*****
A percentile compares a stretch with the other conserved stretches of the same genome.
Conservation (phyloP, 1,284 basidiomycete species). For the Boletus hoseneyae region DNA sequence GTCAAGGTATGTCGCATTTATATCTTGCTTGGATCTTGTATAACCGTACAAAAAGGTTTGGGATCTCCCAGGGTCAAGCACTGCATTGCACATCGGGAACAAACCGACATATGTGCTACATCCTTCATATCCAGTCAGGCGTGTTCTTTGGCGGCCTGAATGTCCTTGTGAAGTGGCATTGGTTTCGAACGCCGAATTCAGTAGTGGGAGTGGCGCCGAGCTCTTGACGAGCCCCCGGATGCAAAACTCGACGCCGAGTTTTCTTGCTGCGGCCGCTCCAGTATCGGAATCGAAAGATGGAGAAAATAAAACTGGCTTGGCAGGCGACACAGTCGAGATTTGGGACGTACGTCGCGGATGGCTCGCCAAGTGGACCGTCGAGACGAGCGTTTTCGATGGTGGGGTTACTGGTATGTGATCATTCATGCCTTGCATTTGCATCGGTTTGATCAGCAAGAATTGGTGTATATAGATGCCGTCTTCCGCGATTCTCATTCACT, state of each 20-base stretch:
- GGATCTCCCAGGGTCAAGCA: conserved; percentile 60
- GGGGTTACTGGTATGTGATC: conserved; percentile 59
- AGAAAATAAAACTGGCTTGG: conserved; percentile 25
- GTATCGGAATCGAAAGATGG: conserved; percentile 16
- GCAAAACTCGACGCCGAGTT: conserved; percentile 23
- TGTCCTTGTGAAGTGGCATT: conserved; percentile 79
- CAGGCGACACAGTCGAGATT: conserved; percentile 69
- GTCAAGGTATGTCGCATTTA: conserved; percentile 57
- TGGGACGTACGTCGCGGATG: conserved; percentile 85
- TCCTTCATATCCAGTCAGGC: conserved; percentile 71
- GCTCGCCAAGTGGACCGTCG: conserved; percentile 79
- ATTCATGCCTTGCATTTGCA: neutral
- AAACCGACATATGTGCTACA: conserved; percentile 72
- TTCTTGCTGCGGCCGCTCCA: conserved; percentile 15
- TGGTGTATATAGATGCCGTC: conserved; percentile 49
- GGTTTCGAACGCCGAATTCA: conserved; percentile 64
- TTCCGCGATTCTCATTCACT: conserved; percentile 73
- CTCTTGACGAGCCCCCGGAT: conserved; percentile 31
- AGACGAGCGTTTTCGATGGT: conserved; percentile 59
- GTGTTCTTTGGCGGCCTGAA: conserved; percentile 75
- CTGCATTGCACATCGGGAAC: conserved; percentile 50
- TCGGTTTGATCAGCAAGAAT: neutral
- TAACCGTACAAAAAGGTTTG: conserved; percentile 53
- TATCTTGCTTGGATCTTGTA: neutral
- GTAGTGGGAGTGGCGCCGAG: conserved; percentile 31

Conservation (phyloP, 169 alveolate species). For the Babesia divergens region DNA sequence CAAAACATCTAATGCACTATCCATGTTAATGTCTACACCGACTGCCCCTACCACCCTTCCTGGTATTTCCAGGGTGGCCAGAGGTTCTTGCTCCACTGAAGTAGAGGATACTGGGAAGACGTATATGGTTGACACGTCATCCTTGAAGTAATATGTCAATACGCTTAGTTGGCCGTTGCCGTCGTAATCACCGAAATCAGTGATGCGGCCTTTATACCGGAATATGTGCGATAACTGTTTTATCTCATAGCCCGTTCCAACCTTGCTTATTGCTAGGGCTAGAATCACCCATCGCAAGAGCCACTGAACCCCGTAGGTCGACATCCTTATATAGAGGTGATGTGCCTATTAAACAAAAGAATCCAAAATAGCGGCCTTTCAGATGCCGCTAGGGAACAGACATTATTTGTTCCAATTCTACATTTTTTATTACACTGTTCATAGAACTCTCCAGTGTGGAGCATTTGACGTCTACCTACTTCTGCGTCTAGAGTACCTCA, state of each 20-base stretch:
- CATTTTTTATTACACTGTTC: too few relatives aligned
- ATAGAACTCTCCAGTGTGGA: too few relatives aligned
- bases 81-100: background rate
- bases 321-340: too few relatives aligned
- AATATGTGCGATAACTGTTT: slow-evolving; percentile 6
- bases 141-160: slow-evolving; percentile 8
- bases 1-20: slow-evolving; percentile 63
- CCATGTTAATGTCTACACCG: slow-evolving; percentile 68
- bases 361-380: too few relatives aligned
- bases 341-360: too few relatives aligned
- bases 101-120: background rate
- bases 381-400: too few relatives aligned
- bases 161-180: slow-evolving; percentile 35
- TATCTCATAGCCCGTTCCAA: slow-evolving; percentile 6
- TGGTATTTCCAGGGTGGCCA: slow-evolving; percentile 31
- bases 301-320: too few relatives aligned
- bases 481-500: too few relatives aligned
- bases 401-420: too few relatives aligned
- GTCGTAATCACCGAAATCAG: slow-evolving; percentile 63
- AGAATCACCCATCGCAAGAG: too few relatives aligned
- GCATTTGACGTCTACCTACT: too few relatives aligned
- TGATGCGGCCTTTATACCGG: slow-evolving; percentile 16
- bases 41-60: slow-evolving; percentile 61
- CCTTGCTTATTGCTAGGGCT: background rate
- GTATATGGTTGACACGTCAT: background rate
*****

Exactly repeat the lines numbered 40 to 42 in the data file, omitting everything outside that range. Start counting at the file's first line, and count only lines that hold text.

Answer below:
- bases 381-400: too few relatives aligned
- bases 161-180: slow-evolving; percentile 35
- TATCTCATAGCCCGTTCCAA: slow-evolving; percentile 6